06 May

In my day job I get a lot of time to spend with various software solutions which are meant to solve healthcare related problems with technology. It's fun, and it can be really surprising on how some software was designed and is continued to be used to accomplish daily tasks.

Today, I'll be writing about CVE-2021-32077. It's a vulnerability I discovered while reviewing the security configuration of a credentialing website. It's a really simple vulnerability and I don't think I'm breaking any new security research ground here. In healthcare, when employers of nurses, doctors, and other various healthcare workers need to have their credentials verified (ie, if they're licensed, what did they do, did they work for a hospital in the past, etc), they often turn to automated systems which can make this easy. One such piece of software is MSOW Solutions. This software is provided by VerityStream, or as they like to refer to themselves as 'your source of truth'.

MSOW consists of a few components, the one which drew my initial attention was the PSV or Primary Source Verification search. This module had the ability to query users by PII information such as date of birth and social security serial number. This feature is meant to be used by anyone on the internet who is looking to verify the credentials of a provider. 

This internet facing component of MSOW's software inadvertently allows malicious users to query all employees in the company's database by their last name. Once obtained, a malicious user can target the discovery of the social security numbers by guessing possible numbers with automated fuzzing tools.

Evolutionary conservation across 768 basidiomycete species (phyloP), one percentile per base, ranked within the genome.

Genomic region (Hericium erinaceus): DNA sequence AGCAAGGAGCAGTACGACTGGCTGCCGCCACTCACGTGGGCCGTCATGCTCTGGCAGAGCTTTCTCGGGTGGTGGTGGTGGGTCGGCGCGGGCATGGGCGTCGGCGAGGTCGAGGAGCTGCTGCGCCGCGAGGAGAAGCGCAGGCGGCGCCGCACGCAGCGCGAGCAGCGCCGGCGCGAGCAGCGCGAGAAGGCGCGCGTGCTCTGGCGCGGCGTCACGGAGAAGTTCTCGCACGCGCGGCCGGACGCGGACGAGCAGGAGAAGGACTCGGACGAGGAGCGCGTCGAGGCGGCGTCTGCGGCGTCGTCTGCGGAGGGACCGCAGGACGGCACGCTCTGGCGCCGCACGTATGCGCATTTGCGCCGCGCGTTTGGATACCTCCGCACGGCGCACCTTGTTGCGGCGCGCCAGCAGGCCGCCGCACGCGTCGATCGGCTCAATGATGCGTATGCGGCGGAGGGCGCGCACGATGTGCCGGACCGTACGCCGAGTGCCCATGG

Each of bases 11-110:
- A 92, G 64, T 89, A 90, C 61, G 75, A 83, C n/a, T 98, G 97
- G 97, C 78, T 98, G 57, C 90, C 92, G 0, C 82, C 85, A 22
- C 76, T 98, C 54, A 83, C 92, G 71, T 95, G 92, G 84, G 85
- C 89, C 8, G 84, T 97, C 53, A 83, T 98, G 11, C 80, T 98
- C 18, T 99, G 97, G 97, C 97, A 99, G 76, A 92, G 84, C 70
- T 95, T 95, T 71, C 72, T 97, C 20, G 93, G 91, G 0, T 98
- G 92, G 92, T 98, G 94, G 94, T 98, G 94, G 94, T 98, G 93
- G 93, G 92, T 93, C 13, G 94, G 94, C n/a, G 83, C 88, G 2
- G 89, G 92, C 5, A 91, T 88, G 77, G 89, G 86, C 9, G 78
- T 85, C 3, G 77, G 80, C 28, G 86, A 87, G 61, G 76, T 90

You might be saying to yourself: "Oh the last four of my social security number isn't really a big deal". 

But it kinda is. The last four of your social security number, often known as the social security serial number - it's the one unique component in your social security number which isn't predetermined by how you began your life in the United States. 

According to the Social Security Administration (SSA) in the United States, the nine digit number consists of three distinct values, the area number, group number and serial number. 

The area number and the group numbers are assigned to groups of people who are in a specific geographical areas in specific times. Now, social security numbers are no longer issued this way, but had been up until June 25th, 2011. While not failproof - typically armed with information such as a date of birth, name, and other details, researchers have been able to construct algorithms which guess the first 6 digits of a person's social security number with a high rate of success, something they used to verify with online credit card applications. Yikes. 

The date of publishing this article is in 2021, meaning that every healthcare provider listed in these databases could likely have enough information siphoned off this way in order to commit fraud. (Unless of course if the provider is Doogie Howser and was born after 2011.)

There are of course, plenty of articles on data privacy and the horrors of having your social security serial number captured by a criminal - I won't link all those here, but in essence the last four can be used to apply for loans, utilize healthcare, perform various social engineering attacks, give you a bad day, and another reason to freeze your credit. 

Thankfully, I'm writing this at the end of getting a coordinated disclosure for the vulnerability which the vendor patched (even though motivating them to do the right thing was as practical and easy as performing dental surgery on an elephant). I needed to get CERT involved and I used their brilliant VINCE system (which I'll write about in a separate post) which helped make the vendor accountable for their software. 

This was the final communication to customers which they mulled on sending to customers for almost two months after the patch was ready to go. 

Michael, it does feel a little disingenuous seeing that you had a fix for almost two months and you chose not to inform your customers as quickly as you could. So I'm a little disappointed here when you claim that 'the safety of your data is our priority'. 

VerityStream reached out and patched their customers using MSOW on April 29th, 2021... hopefully closing the loop in a uncomplicated yet serious problem in a healthcare vendor's software.